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Heaven knows I’m miserable now

The more I read about the psychological impact of diabetic foot ulceration, the more I appreciate how difficult it is for our patients to follow the advice we give them, and how demotivation and social factors frequently compromise outcomes. While we typically cite infection and vascular disease as the causes of amputations, non-adherence is one of the primary reasons for delayed closure of ulceration, which is itself a risk factor for amputation.

The two lead articles in this quarter’s lower limb complications section focus on these rarely discussed areas of diabetes foot care. 

Fejfarová et al (their study summarised alongside) compared a selected list of psychological and social characteristics among 104 people with diabetes and diabetic foot ulcers, and 48 people with diabetes without ulceration. They found that participants with a history of ulceration had a more extensive list of adverse social factors compared to those without a history of ulceration, including lower levels of achieved education, greater prevalence of disability pensions and benefits, and greater levels of perceived depression. However, objective scores of depression were similar between those with and without diabetes ulceration, except for people who had undergone a major amputation, in whom depression scores were higher.

The second article to study this topic in this issue is by McDonald et al, and is summarised on the following page. The authors found that diabetes-related amputations altered body image, but depression and other adverse psychosocial health measures were related to other underlying comorbidities. However, people with a diabetes-related amputation were more likely to have other diabetes complications, including renal, retinal and cardiac problems, which might account for the differences in depression scores reported by Fejfarová et al.

The problems of delayed healing and amputations continue to be a major issue for people with diabetic foot complications. However, until we pay as much attention to how our patients are ‘feeling’ and how they live their lives, there will be a limit to how much we can achieve with dressings and offloading alone.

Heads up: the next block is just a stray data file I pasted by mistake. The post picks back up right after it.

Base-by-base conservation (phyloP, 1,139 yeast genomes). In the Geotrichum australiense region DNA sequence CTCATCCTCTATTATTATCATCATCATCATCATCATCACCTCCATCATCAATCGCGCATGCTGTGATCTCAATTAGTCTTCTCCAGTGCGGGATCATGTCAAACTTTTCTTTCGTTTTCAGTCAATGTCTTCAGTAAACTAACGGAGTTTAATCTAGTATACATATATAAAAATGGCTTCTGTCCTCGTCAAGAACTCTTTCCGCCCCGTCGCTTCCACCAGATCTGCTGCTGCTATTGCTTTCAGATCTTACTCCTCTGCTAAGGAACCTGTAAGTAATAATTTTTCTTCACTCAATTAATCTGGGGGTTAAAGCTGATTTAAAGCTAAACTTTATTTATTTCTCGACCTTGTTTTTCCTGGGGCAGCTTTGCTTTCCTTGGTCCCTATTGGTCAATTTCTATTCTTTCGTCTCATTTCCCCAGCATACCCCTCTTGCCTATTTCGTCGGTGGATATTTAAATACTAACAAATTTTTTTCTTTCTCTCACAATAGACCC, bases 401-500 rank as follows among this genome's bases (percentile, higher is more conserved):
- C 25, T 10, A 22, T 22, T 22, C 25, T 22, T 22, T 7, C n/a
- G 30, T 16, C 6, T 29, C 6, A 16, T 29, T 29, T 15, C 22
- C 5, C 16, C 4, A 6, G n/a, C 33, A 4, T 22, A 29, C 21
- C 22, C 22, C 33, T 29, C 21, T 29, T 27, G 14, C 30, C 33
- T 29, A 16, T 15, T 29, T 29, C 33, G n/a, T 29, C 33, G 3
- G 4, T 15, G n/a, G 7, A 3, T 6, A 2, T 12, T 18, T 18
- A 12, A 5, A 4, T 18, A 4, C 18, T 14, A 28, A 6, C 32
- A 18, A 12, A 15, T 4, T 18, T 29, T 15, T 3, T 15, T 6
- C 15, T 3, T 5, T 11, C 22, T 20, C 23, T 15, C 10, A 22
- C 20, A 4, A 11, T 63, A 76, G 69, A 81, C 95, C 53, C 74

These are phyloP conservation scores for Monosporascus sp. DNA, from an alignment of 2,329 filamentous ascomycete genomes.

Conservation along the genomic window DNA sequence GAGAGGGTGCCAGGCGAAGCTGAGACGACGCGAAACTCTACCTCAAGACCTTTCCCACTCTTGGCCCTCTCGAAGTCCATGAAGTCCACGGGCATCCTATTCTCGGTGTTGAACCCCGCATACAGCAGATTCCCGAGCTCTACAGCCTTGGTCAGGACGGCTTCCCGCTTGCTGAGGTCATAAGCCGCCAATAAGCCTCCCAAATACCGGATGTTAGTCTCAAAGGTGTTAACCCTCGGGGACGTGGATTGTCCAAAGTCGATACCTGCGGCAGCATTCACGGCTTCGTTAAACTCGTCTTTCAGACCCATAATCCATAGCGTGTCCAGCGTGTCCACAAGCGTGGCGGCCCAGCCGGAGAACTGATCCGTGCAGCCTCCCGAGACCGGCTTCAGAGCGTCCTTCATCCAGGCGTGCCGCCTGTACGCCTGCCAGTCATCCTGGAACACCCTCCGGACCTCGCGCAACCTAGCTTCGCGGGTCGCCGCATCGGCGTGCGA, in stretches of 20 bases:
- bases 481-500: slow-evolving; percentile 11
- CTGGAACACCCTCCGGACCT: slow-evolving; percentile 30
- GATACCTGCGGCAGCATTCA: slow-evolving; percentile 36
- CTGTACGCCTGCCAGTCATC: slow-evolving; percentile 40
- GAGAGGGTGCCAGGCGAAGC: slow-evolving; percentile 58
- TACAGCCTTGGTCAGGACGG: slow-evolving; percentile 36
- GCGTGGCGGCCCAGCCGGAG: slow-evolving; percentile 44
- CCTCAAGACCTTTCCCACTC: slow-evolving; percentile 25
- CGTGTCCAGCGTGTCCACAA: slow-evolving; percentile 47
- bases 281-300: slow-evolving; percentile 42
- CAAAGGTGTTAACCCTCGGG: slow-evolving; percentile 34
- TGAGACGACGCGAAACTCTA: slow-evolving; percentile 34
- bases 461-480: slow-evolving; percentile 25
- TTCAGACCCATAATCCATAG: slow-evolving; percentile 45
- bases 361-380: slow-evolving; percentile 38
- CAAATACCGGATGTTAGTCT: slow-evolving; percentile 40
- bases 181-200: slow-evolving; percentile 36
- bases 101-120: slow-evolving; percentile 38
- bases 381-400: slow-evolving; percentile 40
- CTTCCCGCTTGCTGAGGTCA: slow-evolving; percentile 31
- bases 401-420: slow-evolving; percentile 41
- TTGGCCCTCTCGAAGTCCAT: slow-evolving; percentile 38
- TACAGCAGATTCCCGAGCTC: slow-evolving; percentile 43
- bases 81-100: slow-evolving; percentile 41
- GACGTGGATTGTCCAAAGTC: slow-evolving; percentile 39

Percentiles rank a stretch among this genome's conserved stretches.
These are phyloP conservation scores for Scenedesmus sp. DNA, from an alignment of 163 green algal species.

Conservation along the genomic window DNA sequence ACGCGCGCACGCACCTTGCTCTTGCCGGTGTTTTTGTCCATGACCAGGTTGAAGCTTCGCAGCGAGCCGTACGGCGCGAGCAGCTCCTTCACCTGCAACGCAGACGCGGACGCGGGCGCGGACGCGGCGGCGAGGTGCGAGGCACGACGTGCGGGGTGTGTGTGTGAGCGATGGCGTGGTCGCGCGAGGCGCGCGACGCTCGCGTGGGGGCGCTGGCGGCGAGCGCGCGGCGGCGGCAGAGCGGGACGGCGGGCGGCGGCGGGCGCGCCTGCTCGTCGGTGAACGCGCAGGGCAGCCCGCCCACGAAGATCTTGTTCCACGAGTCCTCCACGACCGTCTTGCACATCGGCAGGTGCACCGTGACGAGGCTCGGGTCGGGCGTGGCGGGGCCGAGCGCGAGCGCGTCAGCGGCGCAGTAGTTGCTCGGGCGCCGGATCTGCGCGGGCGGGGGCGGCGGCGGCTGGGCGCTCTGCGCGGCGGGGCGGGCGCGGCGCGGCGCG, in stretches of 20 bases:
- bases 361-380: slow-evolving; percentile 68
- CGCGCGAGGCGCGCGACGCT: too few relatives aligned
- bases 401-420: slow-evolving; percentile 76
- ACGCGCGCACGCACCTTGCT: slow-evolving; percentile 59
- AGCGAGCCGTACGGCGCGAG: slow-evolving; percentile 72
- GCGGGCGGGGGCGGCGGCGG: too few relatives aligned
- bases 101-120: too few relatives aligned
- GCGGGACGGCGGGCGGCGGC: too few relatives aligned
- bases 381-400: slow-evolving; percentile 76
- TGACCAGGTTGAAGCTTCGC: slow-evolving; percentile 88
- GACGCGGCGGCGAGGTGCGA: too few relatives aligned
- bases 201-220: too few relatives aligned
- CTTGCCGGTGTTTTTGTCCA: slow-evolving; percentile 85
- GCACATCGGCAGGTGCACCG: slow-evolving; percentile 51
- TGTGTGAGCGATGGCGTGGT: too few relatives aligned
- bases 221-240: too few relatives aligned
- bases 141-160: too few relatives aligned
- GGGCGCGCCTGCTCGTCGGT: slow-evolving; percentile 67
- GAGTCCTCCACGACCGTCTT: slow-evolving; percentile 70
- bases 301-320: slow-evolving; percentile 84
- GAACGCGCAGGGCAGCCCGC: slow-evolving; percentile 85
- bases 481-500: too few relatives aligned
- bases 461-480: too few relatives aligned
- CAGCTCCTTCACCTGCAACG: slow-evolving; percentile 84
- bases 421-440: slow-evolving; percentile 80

To read the article summaries, please download the PDF from the article options link at right.

The more I read about the psychological impact of diabetic foot ulceration, the more I appreciate how difficult it is for our patients to follow the advice we give them, and how demotivation and social factors frequently compromise outcomes. While we typically cite infection and vascular disease as the causes of amputations, non-adherence is one of the primary reasons for delayed closure of ulceration, which is itself a risk factor for amputation.

The two lead articles in this quarter’s lower limb complications section focus on these rarely discussed areas of diabetes foot care. 

Fejfarová et al (their study summarised alongside) compared a selected list of psychological and social characteristics among 104 people with diabetes and diabetic foot ulcers, and 48 people with diabetes without ulceration. They found that participants with a history of ulceration had a more extensive list of adverse social factors compared to those without a history of ulceration, including lower levels of achieved education, greater prevalence of disability pensions and benefits, and greater levels of perceived depression. However, objective scores of depression were similar between those with and without diabetes ulceration, except for people who had undergone a major amputation, in whom depression scores were higher.

The second article to study this topic in this issue is by McDonald et al, and is summarised on the following page. The authors found that diabetes-related amputations altered body image, but depression and other adverse psychosocial health measures were related to other underlying comorbidities. However, people with a diabetes-related amputation were more likely to have other diabetes complications, including renal, retinal and cardiac problems, which might account for the differences in depression scores reported by Fejfarová et al.

The problems of delayed healing and amputations continue to be a major issue for people with diabetic foot complications. However, until we pay as much attention to how our patients are ‘feeling’ and how they live their lives, there will be a limit to how much we can achieve with dressings and offloading alone.

To read the article summaries, please download the PDF from the article options link at right.

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